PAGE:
Watering Avocado Trees

According to the University of Florida IFAS Extension, young avocado trees should be watered when they're first planted, followed by every other day during the first week after planting. At that point, you can reduce the frequency of watering to once or twice a week for the next few months. During periods of little rainfall, avocado trees that are less than 3 years old should be watered thoroughly twice a week. At first, you'll want to water close to the trunk of the tree, but water farther away from the trunk as the tree ages.

Always water mature avocado trees during dry periods. According to the University of California Statewide Integrated Pest Management Program, during the hot summer months, mature avocado trees need 2 inches of water a week. It's especially critical to make sure mature avocado trees have enough moisture from the time the tree blooms to when the fruit ripens.

Avocado Tree Care

Both too much and too little watering can result in a number of avocado tree problems, some of which can result in tree death. Excessive watering can lead to serious conditions like crown and root rot, according to the University of California Statewide Integrated Pest Management Program. Root rot of avocado trees is often caused by Phytophthora fungi.

In addition, soil that drains poorly and is susceptible to flooding also can lead to root rot in avocado trees. And soil that remains wet for extended periods of time can limit the tree’s ability to take in nutrients, affecting its growth and ability to set and develop fruit.

Conversely, a lack of water can result in smaller-than-normal avocado fruit. The fruit of an underwatered avocado tree is also more susceptible to sunburn. To preserve soil moisture, the University of Florida IFAS Extension recommends applying a layer of bark or wood chips as mulch. Keep the mulch about a foot from the trunk of the tree to avoid rotting.

References

  • University of Florida IFAS Extension: Avocado Growing in the Florida Home Landscape
  • University of California Statewide Integrated Pest Management Program:
  • Missouri Botanical Garden: Persea americana
  • University of Florida IFAS Extension: How Many Avocado Varieties do you know? Which one is best for Guacamole?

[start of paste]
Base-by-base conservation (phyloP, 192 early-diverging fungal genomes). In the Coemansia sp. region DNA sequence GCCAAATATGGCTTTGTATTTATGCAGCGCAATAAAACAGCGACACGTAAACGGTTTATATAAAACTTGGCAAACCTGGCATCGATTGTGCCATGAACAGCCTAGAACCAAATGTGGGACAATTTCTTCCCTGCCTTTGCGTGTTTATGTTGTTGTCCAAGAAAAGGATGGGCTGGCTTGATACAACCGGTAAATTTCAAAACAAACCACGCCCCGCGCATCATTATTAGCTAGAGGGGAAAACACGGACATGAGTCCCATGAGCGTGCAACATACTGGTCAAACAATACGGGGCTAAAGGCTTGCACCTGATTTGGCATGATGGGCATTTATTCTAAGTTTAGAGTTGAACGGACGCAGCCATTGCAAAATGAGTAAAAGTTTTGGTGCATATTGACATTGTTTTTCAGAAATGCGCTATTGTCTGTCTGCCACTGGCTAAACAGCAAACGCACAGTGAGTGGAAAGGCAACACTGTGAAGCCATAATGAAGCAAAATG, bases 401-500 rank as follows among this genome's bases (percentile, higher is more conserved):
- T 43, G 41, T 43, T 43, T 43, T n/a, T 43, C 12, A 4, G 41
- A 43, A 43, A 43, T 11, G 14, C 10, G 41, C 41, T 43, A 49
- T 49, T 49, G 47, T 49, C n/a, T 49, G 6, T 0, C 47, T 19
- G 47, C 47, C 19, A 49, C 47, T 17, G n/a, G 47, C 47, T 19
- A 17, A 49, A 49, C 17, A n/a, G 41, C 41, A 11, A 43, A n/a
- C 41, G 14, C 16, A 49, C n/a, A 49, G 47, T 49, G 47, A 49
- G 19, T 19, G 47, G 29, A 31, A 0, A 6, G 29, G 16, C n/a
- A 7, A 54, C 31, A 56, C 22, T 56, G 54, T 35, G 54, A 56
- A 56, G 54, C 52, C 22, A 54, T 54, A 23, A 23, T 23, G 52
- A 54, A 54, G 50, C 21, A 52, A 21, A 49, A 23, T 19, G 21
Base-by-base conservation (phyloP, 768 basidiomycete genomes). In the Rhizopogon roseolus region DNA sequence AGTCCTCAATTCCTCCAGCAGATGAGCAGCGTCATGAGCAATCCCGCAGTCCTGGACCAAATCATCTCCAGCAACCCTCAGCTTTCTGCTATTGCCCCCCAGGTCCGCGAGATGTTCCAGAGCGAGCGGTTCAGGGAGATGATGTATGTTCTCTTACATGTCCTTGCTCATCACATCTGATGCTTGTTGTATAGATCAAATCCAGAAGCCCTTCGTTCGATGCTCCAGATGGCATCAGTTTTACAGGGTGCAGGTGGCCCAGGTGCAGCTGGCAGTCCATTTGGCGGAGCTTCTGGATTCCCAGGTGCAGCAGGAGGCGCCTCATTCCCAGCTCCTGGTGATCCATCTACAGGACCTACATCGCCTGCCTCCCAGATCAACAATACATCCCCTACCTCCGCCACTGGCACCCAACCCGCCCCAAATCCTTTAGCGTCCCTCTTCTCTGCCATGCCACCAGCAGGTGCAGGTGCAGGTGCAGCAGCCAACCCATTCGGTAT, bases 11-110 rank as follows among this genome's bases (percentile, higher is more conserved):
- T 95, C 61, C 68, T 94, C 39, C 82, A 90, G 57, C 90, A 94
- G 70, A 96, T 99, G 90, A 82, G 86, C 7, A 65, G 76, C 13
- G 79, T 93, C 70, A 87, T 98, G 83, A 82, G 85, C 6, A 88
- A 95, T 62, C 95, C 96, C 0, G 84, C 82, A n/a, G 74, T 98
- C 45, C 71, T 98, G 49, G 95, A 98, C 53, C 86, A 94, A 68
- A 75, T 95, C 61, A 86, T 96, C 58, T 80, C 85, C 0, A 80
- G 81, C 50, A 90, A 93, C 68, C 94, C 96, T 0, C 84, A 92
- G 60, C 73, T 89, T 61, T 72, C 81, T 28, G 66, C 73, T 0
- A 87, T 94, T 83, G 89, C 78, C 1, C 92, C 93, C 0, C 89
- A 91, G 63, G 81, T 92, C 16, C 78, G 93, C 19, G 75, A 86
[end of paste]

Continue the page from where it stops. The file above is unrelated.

Writer Bio

Since beginning her career as a professional journalist in 2007, Nathalie Alonso has covered a myriad of topics, including arts, culture and travel, for newspapers and magazines in New York City. She holds a B.A. in American Studies from Columbia University and lives in Queens with her two cats.

How to grow an avocado at home: practical tips

Tips

Avocado, with its recognizable taste and buttery texture, rightfully occupies one of the first places in the list of products for a healthy and balanced diet. This superfood is rich in saturated and unsaturated fatty acids, contains a supply of potassium and vitamins E, K and group B, serves as a source of antioxidants and accelerates the absorption of nutrients.

If you have space in your living room or kitchen, try growing this tropical plant in your home and in a few years you will be able to not only enjoy the lush foliage of the tree, but also eat ripe fruits from your garden.

The scientific name of the avocado tree is Persea americana. The plant comes from Mexico. In hot tropical forests, it can reach 18 meters in height, but this does not mean that you cannot grow it at home - just get a suitable planter and cut the plant in time to adjust its growth.

The avocado tree loves warmth and sun, therefore, taking into account the weather conditions, it is better to grow it not in the backyard, but at home, where it will be possible to provide humidity and temperature that are comfortable for the plant.

How to grow an avocado

One of the easiest ways to grow an avocado is to use the pit of a ripe avocado, anything you can buy at your local supermarket will do. The seeds sprout quickly and easily, so you will definitely be able to start a seedling. However, remember that it takes up to 3-6 years for a tree to give its first crop, and at home, an avocado will not always bear fruit.